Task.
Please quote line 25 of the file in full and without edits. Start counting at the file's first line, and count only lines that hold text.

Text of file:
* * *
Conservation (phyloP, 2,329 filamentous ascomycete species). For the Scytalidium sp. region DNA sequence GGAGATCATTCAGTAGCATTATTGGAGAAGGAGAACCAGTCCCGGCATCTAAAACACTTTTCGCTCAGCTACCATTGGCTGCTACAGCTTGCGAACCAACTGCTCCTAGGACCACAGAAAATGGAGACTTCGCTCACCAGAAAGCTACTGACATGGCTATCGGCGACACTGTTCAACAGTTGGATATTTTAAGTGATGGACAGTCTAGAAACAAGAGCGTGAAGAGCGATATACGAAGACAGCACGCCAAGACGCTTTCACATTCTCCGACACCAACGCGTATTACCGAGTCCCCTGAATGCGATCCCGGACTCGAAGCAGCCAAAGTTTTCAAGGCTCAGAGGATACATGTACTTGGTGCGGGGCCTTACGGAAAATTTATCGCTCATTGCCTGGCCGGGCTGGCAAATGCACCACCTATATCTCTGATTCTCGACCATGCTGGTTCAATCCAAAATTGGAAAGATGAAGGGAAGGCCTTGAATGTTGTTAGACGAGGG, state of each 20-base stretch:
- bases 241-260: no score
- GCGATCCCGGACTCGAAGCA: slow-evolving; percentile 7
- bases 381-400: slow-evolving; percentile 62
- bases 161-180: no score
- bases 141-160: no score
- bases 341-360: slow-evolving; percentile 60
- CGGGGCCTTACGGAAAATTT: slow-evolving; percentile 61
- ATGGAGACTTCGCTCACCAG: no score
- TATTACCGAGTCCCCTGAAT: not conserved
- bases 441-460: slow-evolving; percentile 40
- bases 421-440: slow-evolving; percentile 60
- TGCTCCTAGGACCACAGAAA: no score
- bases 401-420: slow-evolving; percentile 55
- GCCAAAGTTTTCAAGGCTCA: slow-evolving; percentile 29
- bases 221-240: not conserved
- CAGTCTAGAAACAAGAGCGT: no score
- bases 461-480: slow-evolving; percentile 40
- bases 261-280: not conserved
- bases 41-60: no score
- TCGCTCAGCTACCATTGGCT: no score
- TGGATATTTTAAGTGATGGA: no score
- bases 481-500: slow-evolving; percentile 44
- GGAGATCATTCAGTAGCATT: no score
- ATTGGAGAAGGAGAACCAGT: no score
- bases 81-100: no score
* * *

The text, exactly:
- ATTGGAGAAGGAGAACCAGT: no score